26Feb 26 Feb, 2017. 8th Sunday in Ordinary Time

1st Reading: Isaiah 49:14-16

God loves us just as a woman loves the child of her womb

Zion said, “The Lord has forsaken me,
my Lord has forgotten me.”
Can a woman forget her nursing child,
or show no compassion for the child of her womb?
Even these may forget,
yet I will not forget you.

2nd Reading: 1 Corinthians 4:1-5

Apostles have authority as stewards of the mysteries of God

This is how one should regard us, as servants of Christ and stewards of the mysteries of God. Moreover it is required of stewards that they be found trustworthy. But with me it is a very small thing that I should be judged by you or by any human court. I do not even judge myself. I am not aware of anything against myself, but I am not thereby acquitted. It is the Lord who judges me.

Therefore do not pronounce judgment before the time before the Lord comes, who will bring to light the things now hidden in darkness and will disclose the purposes of the heart. Then every man will receive his commendation from God.

Gospel: Matthew 6:24-34

We are not worry; our deepest needs are supplied by Providence

Jesus said to his disciples: “No one can serve two masters; for a slave will either hate the one and love the other, or be devoted to the one and despise the other. You cannot serve God and wealth.

“Therefore I tell you, do not worry about your life, what you will eat or what you will drink, or about your body, what you will wear. Is not life more than food, and the body more than clothing? Look at the birds of the air; they neither sow nor reap nor gather into barns, and yet your heavenly Father feeds them. Are you not of more value than they? And can any of you by worrying add a single hour to your span of life?

“And why do you worry about clothing? Consider the lilies of the field, how they grow; they neither toil nor spin, yet I tell you, even Solomon in all his glory was not clothed like one of these. But if God so clothes the grass of the field, which is alive today and tomorrow is thrown into the oven, will he not much more clothe you-you of little faith?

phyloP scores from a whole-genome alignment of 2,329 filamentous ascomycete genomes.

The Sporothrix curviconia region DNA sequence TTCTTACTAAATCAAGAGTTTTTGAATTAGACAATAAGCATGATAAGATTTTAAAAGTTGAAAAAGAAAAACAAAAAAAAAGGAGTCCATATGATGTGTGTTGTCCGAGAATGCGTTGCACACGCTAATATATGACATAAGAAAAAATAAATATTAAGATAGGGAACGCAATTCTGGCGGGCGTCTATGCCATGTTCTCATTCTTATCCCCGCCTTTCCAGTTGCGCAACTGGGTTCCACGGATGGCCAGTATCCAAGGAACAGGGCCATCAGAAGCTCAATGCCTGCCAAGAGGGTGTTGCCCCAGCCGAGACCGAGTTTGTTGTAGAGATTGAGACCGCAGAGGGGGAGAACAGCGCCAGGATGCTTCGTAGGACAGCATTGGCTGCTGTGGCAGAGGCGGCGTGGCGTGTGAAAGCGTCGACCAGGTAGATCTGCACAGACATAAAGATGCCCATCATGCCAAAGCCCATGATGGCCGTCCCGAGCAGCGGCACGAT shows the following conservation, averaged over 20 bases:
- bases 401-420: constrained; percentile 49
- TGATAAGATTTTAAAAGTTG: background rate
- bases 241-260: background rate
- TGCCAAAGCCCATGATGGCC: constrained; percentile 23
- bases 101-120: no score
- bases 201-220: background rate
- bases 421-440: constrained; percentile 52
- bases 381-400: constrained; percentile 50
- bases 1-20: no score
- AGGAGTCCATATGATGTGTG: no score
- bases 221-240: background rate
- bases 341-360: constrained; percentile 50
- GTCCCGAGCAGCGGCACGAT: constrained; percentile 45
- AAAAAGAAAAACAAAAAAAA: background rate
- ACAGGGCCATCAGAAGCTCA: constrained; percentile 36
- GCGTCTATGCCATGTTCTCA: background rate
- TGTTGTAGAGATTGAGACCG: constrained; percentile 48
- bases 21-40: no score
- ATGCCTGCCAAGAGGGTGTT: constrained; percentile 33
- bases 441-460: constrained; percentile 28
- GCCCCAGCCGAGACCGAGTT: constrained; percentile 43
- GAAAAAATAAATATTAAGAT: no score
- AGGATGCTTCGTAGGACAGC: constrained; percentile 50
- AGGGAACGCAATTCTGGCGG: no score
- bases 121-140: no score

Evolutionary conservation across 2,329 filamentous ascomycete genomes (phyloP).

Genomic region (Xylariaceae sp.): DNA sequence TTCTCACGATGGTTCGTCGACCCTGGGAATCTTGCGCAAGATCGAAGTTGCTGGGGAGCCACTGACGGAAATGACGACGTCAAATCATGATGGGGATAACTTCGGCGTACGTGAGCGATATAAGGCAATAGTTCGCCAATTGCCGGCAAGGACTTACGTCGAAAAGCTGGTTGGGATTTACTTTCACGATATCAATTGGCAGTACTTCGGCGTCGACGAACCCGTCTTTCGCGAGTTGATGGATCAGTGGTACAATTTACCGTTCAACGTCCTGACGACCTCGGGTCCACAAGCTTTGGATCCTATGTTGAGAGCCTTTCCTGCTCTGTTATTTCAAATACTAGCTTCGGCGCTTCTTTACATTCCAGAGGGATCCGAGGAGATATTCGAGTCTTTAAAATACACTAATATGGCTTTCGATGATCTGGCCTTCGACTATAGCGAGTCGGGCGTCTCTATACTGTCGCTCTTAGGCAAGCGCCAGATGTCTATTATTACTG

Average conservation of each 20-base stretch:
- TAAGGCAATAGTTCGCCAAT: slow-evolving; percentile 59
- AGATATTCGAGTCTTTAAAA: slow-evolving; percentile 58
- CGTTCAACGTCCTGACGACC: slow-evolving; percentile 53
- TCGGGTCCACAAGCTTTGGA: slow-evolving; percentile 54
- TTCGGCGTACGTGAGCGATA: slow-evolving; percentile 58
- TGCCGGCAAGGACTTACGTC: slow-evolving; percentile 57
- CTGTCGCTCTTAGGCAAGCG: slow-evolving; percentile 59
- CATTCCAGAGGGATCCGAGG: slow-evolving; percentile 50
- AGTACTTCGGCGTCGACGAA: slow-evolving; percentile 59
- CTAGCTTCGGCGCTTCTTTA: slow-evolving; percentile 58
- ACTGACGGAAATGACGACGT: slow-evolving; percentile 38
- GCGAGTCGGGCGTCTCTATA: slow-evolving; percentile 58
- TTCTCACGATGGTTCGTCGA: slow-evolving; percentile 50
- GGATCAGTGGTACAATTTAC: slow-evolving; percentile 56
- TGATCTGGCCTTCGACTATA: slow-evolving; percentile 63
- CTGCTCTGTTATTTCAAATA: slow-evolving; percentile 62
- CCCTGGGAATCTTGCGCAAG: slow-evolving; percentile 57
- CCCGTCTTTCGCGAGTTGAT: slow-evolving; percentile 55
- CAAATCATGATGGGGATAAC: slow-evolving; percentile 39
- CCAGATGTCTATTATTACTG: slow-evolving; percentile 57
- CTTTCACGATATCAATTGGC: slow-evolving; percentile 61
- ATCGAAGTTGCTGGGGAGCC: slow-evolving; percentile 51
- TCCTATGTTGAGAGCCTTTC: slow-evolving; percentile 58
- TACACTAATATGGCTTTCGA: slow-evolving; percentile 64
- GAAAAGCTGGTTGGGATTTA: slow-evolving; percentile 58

“Therefore do not worry, saying, ‘What will we eat?’ or ‘What will we drink?’ or ‘What will we wear?’ For it is the Gentiles who strive for all these things; and indeed your heavenly Father knows that you need all these things. But strive first for the kingdom of God and his righteousness, and all these things will be given to you as well. So do not worry about tomorrow, for tomorrow will bring worries of its own. Today’s trouble is enough for today.”

Bible

No to the idolatrous love of money

[José Antonio Pagola]

While money seems for many to be the absolute measure of value, idolizing it is for Jesus the greatest enemy of the worthwhile, just and united world God wants. It is twenty centuries since the Prophet of Galilee denounced, in no uncertain terms, the worship of money as the major obstacle holding humanity back from a more humane coexistence. The reasoning of Jesus is clear: “You cannot serve God and money.” God cannot reign as the Father of all, if justice is denied to those who are excluded from a life of dignity. Hence people dominated by the passion to accumulate wealth cannot build the humane world God wants, so long as they promote an economy that condemns the weakest to hunger and misery.

The core message of Pope Francis is about righting that deep-rooted wrong. While the media and internet social networks relate the smallest gestures of his admirable personality, his most urgent call about justice is shamefully glossed over. What he says is: “No to an economy of exclusion and iniquity, for that kind of economy kills.” While Francis does not offer any detailed economic analysis to explain his thought, he knows how to summarize his indignation in clear and expressive words that could make headlines in any country..